High school seniors share their “silver linings” amidst a year cut short

As the weather gets warmer and summer slowly draws near, high school seniors would normally be donning colorful caps and gowns, getting ready to walk the stage. In the San Francisco Bay Area in California, seniors from Contra Costa County and Alameda County have been in shelter-in-place since March 17, with school fully transitioned into online learning. Despite the circumstances, seniors have utilized this time for self-reflection and personal growth.

“Now that we have online school, I have to constantly remind myself that life isn’t about doing things that are required of me,” Shannon Zheng, who attends Dougherty Valley High School in San Ramon, commented. “It’s a journey that involves being motivated every moment because life is all about self-improvement and not just checking things off of a to-do list. That sort of mindset has guided me these past few weeks.”

Anna Sun, a senior at Amador Valley High School in Pleasanton, had a similar perspective. “Throughout the year, it’s just been about getting good grades. Now, we’re getting tested and it’s pushing us because grades are no longer an incentive. There are lots of loopholes with online learning and opportunities to slack off. It’s become a matter of self-discipline and a desire to better yourself as a person. Are you spending your free time well? Are you getting better at something, learning a new skill? It’s made me think of what I really want to do with my time,” she said.

And indeed, the students have found unique and creative ways to utilize their skills.

Camille Partain, who attends Heritage High School in Brentwood, helped organize a virtual Earth Day art show for her city’s residents through the Brentwood Youth Commission. Edward Lu, who attends Mission San Jose High School in Fremont, participated in his school’s virtual Relay for Life event. There have been FaceTime calls, family game nights, Netflix Parties and Animal Crossing marathons.

Surprisingly, every senior said that they’ve made an effort to stay in shape, though some were slightly embarrassed to admit that daily exercise was a difficult habit to form. Some joined online fitness programs and others went on socially distant jogs. Michael Yan from KIPP King Collegiate High School in San Lorenzo, who is on his high school’s cross country team, noted that creating a set training plan has allowed him to stay fit while maintaining a semi-normal schedule.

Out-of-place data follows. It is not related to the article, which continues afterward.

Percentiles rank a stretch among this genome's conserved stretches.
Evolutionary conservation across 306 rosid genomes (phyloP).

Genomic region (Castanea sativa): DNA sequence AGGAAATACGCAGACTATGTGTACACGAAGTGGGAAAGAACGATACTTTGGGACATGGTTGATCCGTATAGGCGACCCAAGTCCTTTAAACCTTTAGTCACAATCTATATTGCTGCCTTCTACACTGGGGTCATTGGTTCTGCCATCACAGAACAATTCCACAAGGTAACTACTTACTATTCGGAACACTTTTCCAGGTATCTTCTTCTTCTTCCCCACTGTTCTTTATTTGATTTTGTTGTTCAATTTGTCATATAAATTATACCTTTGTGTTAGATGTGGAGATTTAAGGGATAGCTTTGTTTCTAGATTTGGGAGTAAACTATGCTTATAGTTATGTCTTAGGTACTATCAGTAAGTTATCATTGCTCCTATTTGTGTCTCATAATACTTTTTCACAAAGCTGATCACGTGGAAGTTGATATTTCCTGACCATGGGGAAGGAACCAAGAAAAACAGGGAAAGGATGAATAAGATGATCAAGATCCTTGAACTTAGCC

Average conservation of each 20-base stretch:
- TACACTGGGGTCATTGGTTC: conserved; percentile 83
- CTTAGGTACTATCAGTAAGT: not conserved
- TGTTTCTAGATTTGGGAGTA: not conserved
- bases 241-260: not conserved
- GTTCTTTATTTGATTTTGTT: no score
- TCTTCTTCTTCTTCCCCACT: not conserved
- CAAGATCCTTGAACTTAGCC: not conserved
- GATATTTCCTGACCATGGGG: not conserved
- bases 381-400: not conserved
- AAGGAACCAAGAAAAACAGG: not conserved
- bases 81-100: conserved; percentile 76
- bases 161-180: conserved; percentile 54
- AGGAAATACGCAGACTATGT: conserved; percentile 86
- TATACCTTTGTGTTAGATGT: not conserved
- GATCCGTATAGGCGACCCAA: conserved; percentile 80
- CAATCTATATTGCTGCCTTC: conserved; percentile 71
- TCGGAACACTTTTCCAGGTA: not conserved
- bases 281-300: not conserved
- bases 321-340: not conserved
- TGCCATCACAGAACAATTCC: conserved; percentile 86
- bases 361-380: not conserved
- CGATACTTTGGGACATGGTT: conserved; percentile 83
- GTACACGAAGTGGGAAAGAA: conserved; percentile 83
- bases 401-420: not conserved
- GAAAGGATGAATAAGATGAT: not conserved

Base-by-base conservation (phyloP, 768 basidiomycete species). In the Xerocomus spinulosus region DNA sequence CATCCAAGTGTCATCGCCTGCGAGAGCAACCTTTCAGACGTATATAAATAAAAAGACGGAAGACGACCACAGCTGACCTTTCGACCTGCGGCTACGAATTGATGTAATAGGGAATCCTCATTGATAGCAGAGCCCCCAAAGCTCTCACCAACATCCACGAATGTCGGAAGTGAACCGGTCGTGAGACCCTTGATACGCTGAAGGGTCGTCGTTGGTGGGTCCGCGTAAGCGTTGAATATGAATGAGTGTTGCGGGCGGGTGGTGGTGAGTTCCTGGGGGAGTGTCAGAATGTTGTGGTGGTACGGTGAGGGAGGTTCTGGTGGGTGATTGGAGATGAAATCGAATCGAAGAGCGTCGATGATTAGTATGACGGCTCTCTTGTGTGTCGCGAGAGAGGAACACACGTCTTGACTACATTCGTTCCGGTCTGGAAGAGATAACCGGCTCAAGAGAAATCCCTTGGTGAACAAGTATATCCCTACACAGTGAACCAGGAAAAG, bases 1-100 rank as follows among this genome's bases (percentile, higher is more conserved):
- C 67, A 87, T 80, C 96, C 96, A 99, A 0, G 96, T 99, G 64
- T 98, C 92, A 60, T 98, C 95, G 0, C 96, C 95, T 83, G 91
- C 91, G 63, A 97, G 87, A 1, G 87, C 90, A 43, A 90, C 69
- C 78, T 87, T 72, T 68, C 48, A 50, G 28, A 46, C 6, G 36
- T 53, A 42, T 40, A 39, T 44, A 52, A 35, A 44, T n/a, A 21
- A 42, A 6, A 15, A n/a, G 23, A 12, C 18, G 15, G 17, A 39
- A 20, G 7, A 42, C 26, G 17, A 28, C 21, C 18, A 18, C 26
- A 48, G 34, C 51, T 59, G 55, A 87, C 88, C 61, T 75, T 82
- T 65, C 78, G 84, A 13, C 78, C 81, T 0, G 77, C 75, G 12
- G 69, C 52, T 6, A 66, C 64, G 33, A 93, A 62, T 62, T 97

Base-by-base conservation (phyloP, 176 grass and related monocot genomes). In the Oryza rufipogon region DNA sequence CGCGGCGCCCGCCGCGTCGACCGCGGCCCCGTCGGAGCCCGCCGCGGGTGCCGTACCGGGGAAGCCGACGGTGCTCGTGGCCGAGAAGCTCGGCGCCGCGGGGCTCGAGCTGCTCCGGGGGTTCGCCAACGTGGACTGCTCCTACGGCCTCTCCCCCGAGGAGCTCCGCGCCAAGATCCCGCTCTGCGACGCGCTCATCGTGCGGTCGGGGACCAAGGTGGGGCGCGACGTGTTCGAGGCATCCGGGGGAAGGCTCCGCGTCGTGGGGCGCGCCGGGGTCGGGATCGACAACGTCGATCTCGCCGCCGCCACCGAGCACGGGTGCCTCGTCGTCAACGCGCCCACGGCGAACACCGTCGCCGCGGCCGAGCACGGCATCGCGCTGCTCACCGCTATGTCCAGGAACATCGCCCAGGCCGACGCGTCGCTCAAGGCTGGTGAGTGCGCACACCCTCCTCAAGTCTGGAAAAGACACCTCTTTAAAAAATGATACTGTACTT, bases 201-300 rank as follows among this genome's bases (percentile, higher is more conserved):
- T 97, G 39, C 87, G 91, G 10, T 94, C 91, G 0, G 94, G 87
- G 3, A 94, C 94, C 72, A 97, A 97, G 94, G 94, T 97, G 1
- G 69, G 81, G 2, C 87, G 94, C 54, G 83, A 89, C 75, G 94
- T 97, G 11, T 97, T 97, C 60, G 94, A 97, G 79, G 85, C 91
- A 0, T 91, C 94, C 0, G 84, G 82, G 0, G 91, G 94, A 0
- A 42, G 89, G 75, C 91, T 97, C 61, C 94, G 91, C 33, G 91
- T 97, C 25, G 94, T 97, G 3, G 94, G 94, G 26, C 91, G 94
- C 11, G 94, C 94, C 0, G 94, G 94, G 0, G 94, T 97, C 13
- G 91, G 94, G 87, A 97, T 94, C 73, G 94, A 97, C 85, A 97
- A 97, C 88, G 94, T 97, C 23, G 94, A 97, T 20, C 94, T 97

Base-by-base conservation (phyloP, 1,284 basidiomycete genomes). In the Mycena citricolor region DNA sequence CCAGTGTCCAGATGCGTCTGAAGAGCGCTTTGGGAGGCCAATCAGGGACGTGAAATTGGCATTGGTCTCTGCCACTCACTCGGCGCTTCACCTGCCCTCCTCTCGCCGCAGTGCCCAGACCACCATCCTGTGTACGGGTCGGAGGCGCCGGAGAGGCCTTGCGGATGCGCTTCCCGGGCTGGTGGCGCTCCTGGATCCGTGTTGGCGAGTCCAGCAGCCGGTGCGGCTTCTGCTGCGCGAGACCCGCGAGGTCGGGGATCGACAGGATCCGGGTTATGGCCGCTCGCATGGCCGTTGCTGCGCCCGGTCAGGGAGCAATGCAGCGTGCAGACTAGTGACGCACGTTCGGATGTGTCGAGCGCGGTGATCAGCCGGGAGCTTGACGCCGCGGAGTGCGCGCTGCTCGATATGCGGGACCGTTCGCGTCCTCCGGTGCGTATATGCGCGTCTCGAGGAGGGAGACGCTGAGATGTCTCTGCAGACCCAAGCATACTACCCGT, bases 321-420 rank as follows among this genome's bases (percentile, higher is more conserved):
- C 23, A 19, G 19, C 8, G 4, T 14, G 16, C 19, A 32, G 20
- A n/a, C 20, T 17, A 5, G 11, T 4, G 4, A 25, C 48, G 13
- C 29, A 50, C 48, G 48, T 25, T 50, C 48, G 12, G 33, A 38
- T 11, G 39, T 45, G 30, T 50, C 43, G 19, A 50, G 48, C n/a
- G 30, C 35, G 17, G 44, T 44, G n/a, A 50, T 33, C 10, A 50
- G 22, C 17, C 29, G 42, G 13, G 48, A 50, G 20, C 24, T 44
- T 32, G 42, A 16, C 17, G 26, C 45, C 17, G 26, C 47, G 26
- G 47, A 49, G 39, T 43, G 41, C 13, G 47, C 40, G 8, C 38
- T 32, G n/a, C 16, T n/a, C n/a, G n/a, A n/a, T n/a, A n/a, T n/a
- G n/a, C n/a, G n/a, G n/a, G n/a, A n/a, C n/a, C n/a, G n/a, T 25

Additionally, high school seniors have found that their time at home has led them to have a greater appreciation for things normally taken for granted.

“This time period has allowed me to appreciate the small things: hugging people, interacting one-on-one and spending time in groups,” Partain said.

Yan agreed: “I’ve realized how much I rely on in-person interactions to be social. I’ve attended some virtual birthday calls on Zoom but it’s really not the same. But it’s felt good to take a break and spend time focusing on myself.”

Sun also reflected on the pandemic’s lasting impact, saying, “When you grow up, you think the world is very advanced; we’re literally holding small computers in our hands right now. But you forget to realize that things like incurable diseases still exist. Despite all our technology, we’re still so fragile and so easily defeated by nature. I think it has humbled us.”

Taking an opposing perspective, Lu noted, “Honestly, this pandemic has made me realize how ignorant and narrow-minded a lot of people still are, even after all of the pain this has caused. This should be the prime time to focus on yourself and becoming a better person.”

All the seniors seemed to still be in good spirits, even when many of them were unsure what their first semester in college will look like in the fall.

“These past couple months have allowed me to try new things and be more independent, which is a good glimpse into the future for college,” said Partain. She will be attending San Diego State University to study kinesiology. “I’ll be in pre-physical therapy where in-person interactions are especially important. I’m a people person and I’ve missed being social, so these circumstances make me appreciate that field of work even more.”

Similarly, Zheng will be attending the University of Pennsylvania and hopes to study biological science. “When I read about the coronavirus in the news, it piques my interest to dive deep into that area of research. It’s incredibly relevant and I would love to do research on infectious diseases and contribute to finding preventative measures.”

Nevertheless, the seniors are undoubtedly frustrated right now, and many are facing insurmountable challenges due to COVID-19. However, almost remarkably, they’ve still managed to find the ever-mentioned “silver linings” during this turbulent time: new perspectives, skills, and connections are being formed in order for the Class of 2020 to emerge much stronger on the other side of this pandemic.

Shannon Zheng relaxes in her backyard to get fresh air.











Edward Lu enjoys an episode of “My Little Pony: Friendship is Magic.”







Camille Partain and her family spend time together playing card games.











Anna Sun sports her graduation cap and gown.












In the absence of a candle, Michael Yan uses a lighter to celebrate a friend’s birthday on Zoom.